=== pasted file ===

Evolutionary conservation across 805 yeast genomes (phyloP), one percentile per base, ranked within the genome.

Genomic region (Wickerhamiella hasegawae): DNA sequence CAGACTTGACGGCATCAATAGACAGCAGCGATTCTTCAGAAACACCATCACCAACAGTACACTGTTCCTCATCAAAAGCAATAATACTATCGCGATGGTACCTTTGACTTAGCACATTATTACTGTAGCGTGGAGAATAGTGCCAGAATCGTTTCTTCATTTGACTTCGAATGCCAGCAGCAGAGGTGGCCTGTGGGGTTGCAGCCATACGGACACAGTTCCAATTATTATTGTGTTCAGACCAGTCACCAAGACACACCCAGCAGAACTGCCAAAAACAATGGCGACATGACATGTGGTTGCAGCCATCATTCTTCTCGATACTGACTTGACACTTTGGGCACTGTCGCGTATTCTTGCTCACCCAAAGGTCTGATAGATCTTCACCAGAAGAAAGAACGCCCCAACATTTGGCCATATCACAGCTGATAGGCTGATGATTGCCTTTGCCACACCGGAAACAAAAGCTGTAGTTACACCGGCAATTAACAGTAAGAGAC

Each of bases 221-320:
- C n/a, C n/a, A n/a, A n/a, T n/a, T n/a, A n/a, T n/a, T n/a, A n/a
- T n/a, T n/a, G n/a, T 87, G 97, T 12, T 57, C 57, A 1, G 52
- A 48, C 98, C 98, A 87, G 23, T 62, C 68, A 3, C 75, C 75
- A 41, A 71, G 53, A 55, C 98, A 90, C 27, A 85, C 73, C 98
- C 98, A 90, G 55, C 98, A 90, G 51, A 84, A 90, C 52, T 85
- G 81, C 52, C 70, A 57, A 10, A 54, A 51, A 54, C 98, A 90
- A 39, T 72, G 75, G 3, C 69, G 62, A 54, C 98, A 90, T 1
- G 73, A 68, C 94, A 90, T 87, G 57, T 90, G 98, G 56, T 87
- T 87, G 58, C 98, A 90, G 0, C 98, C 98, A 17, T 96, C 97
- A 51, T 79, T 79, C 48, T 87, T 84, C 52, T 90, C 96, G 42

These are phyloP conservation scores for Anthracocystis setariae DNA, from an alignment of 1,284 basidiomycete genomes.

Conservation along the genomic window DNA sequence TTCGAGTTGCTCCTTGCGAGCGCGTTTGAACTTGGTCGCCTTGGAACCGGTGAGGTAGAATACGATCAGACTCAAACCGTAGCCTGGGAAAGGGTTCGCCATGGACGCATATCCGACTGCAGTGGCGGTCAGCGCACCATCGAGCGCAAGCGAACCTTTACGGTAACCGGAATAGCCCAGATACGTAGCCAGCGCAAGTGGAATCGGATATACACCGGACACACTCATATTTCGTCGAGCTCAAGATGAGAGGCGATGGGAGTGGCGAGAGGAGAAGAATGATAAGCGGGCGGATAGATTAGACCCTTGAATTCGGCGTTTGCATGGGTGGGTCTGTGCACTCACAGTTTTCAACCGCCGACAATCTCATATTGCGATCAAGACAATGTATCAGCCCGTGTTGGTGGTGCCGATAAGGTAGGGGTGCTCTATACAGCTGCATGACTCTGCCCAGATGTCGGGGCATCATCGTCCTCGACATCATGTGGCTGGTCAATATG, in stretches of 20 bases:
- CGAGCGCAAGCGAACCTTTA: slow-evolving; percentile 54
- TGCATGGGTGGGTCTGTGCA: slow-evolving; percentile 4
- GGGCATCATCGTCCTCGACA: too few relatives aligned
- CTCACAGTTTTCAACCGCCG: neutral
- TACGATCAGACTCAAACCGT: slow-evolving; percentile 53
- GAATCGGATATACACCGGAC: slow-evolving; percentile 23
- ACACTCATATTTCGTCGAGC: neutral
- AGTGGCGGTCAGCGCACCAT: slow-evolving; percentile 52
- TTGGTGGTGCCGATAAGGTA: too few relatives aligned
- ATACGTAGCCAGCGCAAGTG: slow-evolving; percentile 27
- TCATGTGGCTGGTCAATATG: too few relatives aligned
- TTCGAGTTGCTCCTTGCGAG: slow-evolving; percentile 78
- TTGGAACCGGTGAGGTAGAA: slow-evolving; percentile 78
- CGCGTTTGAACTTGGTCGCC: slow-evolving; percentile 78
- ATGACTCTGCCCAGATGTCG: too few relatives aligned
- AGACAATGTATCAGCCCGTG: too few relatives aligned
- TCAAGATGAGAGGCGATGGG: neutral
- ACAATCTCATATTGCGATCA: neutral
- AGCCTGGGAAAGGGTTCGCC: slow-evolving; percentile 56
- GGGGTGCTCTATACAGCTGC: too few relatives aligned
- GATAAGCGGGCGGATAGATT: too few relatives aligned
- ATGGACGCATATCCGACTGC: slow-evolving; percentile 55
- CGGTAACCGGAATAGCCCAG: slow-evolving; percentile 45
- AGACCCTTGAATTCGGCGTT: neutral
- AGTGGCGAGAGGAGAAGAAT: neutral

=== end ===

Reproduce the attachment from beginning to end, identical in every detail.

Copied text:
Evolutionary conservation across 805 yeast genomes (phyloP), one percentile per base, ranked within the genome.

Genomic region (Wickerhamiella hasegawae): DNA sequence CAGACTTGACGGCATCAATAGACAGCAGCGATTCTTCAGAAACACCATCACCAACAGTACACTGTTCCTCATCAAAAGCAATAATACTATCGCGATGGTACCTTTGACTTAGCACATTATTACTGTAGCGTGGAGAATAGTGCCAGAATCGTTTCTTCATTTGACTTCGAATGCCAGCAGCAGAGGTGGCCTGTGGGGTTGCAGCCATACGGACACAGTTCCAATTATTATTGTGTTCAGACCAGTCACCAAGACACACCCAGCAGAACTGCCAAAAACAATGGCGACATGACATGTGGTTGCAGCCATCATTCTTCTCGATACTGACTTGACACTTTGGGCACTGTCGCGTATTCTTGCTCACCCAAAGGTCTGATAGATCTTCACCAGAAGAAAGAACGCCCCAACATTTGGCCATATCACAGCTGATAGGCTGATGATTGCCTTTGCCACACCGGAAACAAAAGCTGTAGTTACACCGGCAATTAACAGTAAGAGAC

Each of bases 221-320:
- C n/a, C n/a, A n/a, A n/a, T n/a, T n/a, A n/a, T n/a, T n/a, A n/a
- T n/a, T n/a, G n/a, T 87, G 97, T 12, T 57, C 57, A 1, G 52
- A 48, C 98, C 98, A 87, G 23, T 62, C 68, A 3, C 75, C 75
- A 41, A 71, G 53, A 55, C 98, A 90, C 27, A 85, C 73, C 98
- C 98, A 90, G 55, C 98, A 90, G 51, A 84, A 90, C 52, T 85
- G 81, C 52, C 70, A 57, A 10, A 54, A 51, A 54, C 98, A 90
- A 39, T 72, G 75, G 3, C 69, G 62, A 54, C 98, A 90, T 1
- G 73, A 68, C 94, A 90, T 87, G 57, T 90, G 98, G 56, T 87
- T 87, G 58, C 98, A 90, G 0, C 98, C 98, A 17, T 96, C 97
- A 51, T 79, T 79, C 48, T 87, T 84, C 52, T 90, C 96, G 42

These are phyloP conservation scores for Anthracocystis setariae DNA, from an alignment of 1,284 basidiomycete genomes.

Conservation along the genomic window DNA sequence TTCGAGTTGCTCCTTGCGAGCGCGTTTGAACTTGGTCGCCTTGGAACCGGTGAGGTAGAATACGATCAGACTCAAACCGTAGCCTGGGAAAGGGTTCGCCATGGACGCATATCCGACTGCAGTGGCGGTCAGCGCACCATCGAGCGCAAGCGAACCTTTACGGTAACCGGAATAGCCCAGATACGTAGCCAGCGCAAGTGGAATCGGATATACACCGGACACACTCATATTTCGTCGAGCTCAAGATGAGAGGCGATGGGAGTGGCGAGAGGAGAAGAATGATAAGCGGGCGGATAGATTAGACCCTTGAATTCGGCGTTTGCATGGGTGGGTCTGTGCACTCACAGTTTTCAACCGCCGACAATCTCATATTGCGATCAAGACAATGTATCAGCCCGTGTTGGTGGTGCCGATAAGGTAGGGGTGCTCTATACAGCTGCATGACTCTGCCCAGATGTCGGGGCATCATCGTCCTCGACATCATGTGGCTGGTCAATATG, in stretches of 20 bases:
- CGAGCGCAAGCGAACCTTTA: slow-evolving; percentile 54
- TGCATGGGTGGGTCTGTGCA: slow-evolving; percentile 4
- GGGCATCATCGTCCTCGACA: too few relatives aligned
- CTCACAGTTTTCAACCGCCG: neutral
- TACGATCAGACTCAAACCGT: slow-evolving; percentile 53
- GAATCGGATATACACCGGAC: slow-evolving; percentile 23
- ACACTCATATTTCGTCGAGC: neutral
- AGTGGCGGTCAGCGCACCAT: slow-evolving; percentile 52
- TTGGTGGTGCCGATAAGGTA: too few relatives aligned
- ATACGTAGCCAGCGCAAGTG: slow-evolving; percentile 27
- TCATGTGGCTGGTCAATATG: too few relatives aligned
- TTCGAGTTGCTCCTTGCGAG: slow-evolving; percentile 78
- TTGGAACCGGTGAGGTAGAA: slow-evolving; percentile 78
- CGCGTTTGAACTTGGTCGCC: slow-evolving; percentile 78
- ATGACTCTGCCCAGATGTCG: too few relatives aligned
- AGACAATGTATCAGCCCGTG: too few relatives aligned
- TCAAGATGAGAGGCGATGGG: neutral
- ACAATCTCATATTGCGATCA: neutral
- AGCCTGGGAAAGGGTTCGCC: slow-evolving; percentile 56
- GGGGTGCTCTATACAGCTGC: too few relatives aligned
- GATAAGCGGGCGGATAGATT: too few relatives aligned
- ATGGACGCATATCCGACTGC: slow-evolving; percentile 55
- CGGTAACCGGAATAGCCCAG: slow-evolving; percentile 45
- AGACCCTTGAATTCGGCGTT: neutral
- AGTGGCGAGAGGAGAAGAAT: neutral